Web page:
I recently watched Man Of Steel (2013), and I would like to go against the grain. For some crazy reason, it’s getting terrible reviews, especially for Superman’s characterization. Actually, I thought the character development was a great example of what we look for in a superhero nowadays.
We don’t want to read about perfect, god-like characters. That’s something unattainable. How can us mere humans ever connect with someone like that? We want to see ourselves in the heroes of our stories, to put ourselves in their shoes. So how do we do that?
What Writers Can Learn From Superman
Your hero shouldn’t be indestructible. Well, not in every way. Superman may be bulletproof, but he still has feelings that can be hurt, anger that can be evoked, and he can love, so his heart can break. But now the trick is using those weaknesses against our characters, hurting them, driving them to their limits, making them love and then tearing that love away.
No one is perfect, whether they have crooked tooth, messy bed hair, scars, a dark past, a dangerous secret, or a short temper. Flaws don’t make for an unattractive character, but an intriguing one. Flaws make them real. Like you and I.
The world needs saving? So what? The hero shouldn’t just run off and save the day because it’s the right thing to do like a one-dimensional cartoon character. Okay, yes, it is the right thing to do. But do we want our characters to be stereotypical action-heros? Would they put their lives on the line for complete strangers or inannimate ideas of good vs evil? Give your hero a deeper reason. They would do it for those they care about, for family, friends, maybe it’s to save a marriage, or a local community center, or a whale. Whether it’s a person, a place, or a belief, an animal, mineral, or vegetable, their passion makes them human, admirable. This love of something will make their hardened heroic exterior seem softer, more relatable, regardless if they’re from Earth or Krypton.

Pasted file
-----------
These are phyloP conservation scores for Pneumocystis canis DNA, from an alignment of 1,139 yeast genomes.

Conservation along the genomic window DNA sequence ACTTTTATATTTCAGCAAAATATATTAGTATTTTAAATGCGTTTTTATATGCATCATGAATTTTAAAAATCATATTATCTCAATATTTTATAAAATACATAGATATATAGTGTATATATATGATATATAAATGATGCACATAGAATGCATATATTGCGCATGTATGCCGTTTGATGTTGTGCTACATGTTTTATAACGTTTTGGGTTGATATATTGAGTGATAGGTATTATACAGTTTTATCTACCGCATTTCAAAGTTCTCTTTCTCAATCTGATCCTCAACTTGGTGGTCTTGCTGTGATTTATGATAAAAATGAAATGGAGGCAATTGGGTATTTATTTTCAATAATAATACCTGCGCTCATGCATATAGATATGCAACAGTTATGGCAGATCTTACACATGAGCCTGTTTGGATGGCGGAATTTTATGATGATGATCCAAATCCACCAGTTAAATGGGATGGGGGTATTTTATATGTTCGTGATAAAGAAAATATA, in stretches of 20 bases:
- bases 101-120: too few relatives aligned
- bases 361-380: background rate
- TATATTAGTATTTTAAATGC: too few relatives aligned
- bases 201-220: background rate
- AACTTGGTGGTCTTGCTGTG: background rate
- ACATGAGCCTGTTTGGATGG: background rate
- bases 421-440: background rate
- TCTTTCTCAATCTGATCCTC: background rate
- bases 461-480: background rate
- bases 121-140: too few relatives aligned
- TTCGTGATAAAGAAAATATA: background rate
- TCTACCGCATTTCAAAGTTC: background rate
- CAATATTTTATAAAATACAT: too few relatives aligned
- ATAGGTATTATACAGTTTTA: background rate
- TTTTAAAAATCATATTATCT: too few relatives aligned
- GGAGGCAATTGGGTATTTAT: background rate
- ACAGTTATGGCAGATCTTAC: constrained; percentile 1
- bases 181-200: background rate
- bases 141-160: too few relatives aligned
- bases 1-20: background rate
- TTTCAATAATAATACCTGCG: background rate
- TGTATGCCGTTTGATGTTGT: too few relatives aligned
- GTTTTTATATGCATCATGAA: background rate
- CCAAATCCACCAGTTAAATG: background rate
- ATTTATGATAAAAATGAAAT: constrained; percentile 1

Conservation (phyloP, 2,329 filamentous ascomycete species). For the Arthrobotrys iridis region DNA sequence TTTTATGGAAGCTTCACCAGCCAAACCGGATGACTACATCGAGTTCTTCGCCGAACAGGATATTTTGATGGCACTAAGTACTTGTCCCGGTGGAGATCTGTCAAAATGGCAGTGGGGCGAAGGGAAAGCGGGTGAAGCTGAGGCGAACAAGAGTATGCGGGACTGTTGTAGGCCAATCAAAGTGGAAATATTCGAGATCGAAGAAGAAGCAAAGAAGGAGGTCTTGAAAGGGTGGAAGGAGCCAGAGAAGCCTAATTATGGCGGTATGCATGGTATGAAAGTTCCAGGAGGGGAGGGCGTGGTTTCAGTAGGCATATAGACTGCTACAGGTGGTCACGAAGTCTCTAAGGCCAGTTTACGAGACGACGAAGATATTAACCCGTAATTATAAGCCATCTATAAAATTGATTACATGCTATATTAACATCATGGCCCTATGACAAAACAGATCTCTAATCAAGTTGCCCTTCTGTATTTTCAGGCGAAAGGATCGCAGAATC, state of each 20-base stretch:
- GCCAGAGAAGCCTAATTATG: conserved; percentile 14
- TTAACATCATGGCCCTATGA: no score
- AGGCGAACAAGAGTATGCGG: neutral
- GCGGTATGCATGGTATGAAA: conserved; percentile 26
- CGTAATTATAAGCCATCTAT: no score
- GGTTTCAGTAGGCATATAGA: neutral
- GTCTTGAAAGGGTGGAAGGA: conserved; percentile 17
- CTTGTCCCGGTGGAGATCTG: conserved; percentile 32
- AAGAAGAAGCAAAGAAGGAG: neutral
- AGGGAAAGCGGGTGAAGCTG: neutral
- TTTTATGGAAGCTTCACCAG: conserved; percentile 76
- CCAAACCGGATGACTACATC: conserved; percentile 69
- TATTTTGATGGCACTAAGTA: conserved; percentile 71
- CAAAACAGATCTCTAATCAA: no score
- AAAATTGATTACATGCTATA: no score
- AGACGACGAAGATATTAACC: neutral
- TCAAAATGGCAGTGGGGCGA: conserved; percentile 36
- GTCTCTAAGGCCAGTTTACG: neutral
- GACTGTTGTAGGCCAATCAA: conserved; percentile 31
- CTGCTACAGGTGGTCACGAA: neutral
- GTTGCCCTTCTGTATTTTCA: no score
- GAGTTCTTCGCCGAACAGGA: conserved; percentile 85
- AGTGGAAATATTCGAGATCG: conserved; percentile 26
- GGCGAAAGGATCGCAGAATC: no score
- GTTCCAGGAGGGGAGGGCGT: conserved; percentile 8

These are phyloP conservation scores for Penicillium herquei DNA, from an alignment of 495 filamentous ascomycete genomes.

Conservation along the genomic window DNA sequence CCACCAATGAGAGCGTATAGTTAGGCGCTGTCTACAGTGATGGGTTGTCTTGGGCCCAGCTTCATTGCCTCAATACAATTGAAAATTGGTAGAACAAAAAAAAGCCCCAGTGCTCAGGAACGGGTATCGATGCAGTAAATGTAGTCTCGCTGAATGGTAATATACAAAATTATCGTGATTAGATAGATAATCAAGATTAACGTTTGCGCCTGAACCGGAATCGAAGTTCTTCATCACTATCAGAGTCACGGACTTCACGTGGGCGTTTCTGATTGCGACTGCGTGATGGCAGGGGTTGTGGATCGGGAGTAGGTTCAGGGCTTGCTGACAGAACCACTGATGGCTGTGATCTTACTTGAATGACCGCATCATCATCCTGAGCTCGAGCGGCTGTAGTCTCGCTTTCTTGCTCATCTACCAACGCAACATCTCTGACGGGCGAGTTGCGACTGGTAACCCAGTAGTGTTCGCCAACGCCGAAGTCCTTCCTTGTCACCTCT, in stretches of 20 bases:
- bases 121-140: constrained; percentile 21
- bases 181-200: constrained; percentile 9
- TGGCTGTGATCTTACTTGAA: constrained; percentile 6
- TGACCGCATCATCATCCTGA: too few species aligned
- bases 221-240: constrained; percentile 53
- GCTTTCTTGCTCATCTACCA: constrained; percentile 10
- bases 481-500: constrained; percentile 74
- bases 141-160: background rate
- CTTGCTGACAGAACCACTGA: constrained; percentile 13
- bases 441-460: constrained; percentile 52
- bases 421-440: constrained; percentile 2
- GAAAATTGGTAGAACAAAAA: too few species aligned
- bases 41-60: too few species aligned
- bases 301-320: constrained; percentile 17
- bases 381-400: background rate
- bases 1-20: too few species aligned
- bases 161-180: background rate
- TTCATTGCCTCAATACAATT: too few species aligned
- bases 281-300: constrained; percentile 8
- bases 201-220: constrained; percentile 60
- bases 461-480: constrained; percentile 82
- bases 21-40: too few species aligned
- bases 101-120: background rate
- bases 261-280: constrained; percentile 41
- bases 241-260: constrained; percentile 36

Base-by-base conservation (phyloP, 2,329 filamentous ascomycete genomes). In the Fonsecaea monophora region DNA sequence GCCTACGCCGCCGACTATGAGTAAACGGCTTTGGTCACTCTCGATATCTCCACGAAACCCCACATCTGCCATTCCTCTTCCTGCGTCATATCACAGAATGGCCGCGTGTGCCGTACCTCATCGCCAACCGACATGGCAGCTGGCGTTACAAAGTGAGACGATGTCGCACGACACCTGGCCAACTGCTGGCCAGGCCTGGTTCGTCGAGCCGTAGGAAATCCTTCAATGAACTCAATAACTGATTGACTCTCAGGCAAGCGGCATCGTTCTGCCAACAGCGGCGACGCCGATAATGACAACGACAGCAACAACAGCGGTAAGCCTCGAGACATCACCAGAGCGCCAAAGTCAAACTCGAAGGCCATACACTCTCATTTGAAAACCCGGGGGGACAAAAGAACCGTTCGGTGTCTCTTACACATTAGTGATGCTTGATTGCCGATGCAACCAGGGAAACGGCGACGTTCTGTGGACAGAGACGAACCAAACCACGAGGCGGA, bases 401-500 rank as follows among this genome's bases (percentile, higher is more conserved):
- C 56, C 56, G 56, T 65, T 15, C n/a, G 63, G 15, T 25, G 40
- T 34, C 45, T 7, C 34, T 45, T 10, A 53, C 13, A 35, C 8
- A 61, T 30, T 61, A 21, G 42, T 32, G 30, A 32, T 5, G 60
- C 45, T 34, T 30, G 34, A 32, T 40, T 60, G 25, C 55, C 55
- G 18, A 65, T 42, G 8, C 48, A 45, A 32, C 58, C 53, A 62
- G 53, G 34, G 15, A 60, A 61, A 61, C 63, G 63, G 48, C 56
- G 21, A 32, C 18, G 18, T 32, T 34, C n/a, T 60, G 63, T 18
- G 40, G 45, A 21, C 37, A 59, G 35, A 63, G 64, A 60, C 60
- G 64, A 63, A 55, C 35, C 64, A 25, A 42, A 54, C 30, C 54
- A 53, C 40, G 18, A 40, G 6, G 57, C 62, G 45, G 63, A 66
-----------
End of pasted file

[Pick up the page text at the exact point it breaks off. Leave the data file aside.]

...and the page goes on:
Sometimes the hero’s character is not revealed by their own actions, but rather through the eyes of those around them. Their enemies, their friends, strangers. It’s their interactions with other people that will draw out their true character and will allow the reader to see an entirely new side of them. The relatable hero doesn’t stand on a pedestal to be idolized, but rather mingles with others, interacts with them, grows with them.
Your character should struggle. Just like your villain shouldn’t be all evil, your character can’t be all good. They get tempted, they make mistakes, and sometimes they make the wrong choices and do more harm than good. It is this struggle with desires, doubts, good and bad that creates a realistic character. We all make mistakes. A great character is determined by how one fixes them.
The new Superhero is one that is down to earth, gritty, human, real. They struggle with the same things we do, but more so. The very things that make them human, the faults, desires, desperation, hatred, anger, fear should be pushed to their limits. Because your hero might be human-like, but they are are still SUPER.
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